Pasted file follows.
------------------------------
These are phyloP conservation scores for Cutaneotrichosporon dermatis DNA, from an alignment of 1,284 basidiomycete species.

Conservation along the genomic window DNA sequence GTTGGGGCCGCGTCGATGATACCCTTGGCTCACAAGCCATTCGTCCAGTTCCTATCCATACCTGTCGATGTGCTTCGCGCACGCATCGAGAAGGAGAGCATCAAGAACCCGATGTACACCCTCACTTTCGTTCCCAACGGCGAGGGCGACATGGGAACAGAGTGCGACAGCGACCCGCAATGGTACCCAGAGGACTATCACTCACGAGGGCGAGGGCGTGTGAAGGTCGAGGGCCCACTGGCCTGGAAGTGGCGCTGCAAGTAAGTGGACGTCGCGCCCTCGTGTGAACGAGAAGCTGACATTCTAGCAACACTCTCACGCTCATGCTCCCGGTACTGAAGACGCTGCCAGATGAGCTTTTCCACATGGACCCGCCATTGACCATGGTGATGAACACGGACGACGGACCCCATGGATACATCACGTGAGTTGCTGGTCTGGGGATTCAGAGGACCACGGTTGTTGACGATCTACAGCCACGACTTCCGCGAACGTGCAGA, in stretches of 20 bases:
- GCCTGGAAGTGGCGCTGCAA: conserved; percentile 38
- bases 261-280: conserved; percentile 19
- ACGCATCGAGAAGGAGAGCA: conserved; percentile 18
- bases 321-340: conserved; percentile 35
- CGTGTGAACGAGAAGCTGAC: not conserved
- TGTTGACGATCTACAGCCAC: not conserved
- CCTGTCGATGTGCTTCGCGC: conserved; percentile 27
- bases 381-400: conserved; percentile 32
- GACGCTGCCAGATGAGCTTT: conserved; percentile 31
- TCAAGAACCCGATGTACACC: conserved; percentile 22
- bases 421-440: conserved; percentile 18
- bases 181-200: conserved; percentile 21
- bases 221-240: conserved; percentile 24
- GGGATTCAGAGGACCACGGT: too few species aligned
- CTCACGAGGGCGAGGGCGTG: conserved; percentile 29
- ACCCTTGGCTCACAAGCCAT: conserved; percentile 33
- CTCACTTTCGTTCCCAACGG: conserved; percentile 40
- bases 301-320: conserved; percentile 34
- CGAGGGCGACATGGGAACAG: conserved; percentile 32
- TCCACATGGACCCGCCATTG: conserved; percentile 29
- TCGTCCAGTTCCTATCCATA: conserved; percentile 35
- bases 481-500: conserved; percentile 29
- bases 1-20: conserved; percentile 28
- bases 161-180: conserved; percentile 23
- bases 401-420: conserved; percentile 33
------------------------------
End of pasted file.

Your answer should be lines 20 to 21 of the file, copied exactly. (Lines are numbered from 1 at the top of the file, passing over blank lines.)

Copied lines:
- bases 301-320: conserved; percentile 34
- CGAGGGCGACATGGGAACAG: conserved; percentile 32